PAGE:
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Chintz
Hand-painted paper, c. 1850, France; Gucci S/S17; printed fabric, early to mid-19th century. France of EnglandHand-painted paper, c. 1850, France; Gucci S/S17; printed fabric, early to mid-19th century. France of England,courtesy Phaidon, copyright 2016 Documentary Designs, Inc. d/b/a The Design Library

Chintz: Gucci

Today’s fashion industry often finds its progression through reiterating aspects of style history, reworking it for a modern audience. Gucci is a prime example of this proclivity, and this season saw Alessandro Michele juxtapose chintz with 1970s disco and a dash of the Renaissance for good measure. Illustrated roses and floral motifs work as shorthand for the past in a collection that moves forward by looking backwards. It takes a lot of talent to render something which has been reworked as endlessly as chintz in a new light, but Michele’s greatest skill in fashion may lie in making us take a second look at what we desire and why we desire it. The result is always covetable.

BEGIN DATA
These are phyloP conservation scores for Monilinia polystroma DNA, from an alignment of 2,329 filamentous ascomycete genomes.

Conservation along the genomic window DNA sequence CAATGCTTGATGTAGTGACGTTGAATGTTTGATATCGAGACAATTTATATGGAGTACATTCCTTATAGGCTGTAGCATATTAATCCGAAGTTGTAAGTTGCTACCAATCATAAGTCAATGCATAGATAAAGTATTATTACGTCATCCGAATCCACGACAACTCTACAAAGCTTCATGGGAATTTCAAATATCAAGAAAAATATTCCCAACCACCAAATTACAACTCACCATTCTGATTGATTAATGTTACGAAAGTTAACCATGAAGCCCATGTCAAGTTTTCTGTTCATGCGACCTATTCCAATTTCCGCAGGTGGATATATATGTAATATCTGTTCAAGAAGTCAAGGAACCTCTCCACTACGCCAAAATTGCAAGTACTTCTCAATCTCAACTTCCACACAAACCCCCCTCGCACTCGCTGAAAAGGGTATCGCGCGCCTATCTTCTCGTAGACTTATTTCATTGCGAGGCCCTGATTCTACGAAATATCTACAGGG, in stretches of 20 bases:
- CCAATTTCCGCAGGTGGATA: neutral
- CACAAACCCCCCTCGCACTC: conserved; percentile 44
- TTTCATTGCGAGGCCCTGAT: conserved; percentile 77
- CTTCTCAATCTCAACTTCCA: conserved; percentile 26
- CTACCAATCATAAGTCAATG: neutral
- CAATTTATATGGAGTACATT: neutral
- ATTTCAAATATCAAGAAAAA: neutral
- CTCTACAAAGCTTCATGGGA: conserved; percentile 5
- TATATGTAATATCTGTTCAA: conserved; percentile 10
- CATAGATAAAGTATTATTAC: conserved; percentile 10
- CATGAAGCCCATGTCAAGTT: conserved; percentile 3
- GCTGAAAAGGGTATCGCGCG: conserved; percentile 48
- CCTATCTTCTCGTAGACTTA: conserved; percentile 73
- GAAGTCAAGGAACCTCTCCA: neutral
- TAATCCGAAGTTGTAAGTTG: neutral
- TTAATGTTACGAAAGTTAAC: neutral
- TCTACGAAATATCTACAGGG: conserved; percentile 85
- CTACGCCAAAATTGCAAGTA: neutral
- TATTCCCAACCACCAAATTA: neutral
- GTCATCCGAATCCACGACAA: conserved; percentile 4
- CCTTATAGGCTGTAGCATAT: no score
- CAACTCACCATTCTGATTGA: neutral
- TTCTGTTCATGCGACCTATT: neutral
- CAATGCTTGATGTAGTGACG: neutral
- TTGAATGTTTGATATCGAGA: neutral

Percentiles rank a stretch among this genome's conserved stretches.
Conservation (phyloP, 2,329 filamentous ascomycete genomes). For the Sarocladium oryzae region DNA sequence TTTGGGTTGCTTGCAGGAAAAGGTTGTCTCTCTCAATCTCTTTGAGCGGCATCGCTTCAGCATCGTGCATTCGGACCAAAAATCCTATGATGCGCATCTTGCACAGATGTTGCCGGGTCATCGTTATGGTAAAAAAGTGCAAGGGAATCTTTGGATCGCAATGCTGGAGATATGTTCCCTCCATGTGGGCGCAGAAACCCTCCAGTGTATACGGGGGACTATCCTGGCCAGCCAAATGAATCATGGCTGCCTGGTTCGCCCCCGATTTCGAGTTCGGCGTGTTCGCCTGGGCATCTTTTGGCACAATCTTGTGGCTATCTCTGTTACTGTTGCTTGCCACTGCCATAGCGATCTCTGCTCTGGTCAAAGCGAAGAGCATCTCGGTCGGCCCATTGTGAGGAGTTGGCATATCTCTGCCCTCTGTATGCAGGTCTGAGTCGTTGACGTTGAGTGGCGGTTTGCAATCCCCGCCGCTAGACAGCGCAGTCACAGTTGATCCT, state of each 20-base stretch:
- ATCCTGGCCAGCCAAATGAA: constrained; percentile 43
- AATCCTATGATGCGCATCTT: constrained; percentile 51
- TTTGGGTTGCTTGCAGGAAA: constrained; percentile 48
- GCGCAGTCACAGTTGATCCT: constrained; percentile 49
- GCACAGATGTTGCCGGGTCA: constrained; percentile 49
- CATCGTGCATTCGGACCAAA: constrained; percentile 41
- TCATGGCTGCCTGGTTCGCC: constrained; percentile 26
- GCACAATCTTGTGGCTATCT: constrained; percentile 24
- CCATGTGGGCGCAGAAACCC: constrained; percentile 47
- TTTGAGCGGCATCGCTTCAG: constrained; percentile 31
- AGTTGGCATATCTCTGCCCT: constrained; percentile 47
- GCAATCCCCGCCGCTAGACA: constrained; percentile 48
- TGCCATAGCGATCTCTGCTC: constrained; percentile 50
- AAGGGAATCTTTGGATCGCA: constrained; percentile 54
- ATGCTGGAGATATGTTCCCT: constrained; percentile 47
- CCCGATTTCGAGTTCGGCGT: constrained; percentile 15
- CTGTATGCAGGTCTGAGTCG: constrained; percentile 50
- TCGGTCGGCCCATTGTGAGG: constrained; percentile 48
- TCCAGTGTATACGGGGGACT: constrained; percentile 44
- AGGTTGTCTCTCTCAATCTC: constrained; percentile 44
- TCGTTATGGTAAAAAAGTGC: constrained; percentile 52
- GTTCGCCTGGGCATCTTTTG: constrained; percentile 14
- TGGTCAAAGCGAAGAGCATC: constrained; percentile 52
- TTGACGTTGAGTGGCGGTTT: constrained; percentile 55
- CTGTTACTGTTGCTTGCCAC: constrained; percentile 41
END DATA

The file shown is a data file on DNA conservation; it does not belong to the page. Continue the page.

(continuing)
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Ombre-Edit
Woven fabric c. 1930, Studio Bianchini-Férier, France; J.S. Anderson S/S17Woven fabric c. 1930, Studio Bianchini-Férier, France; J.S. Anderson S/S17, courtesy Phaidon, copyright 2016 Documentary Designs, Inc. d/b/a The Design Library

Ombré: J.W. Anderson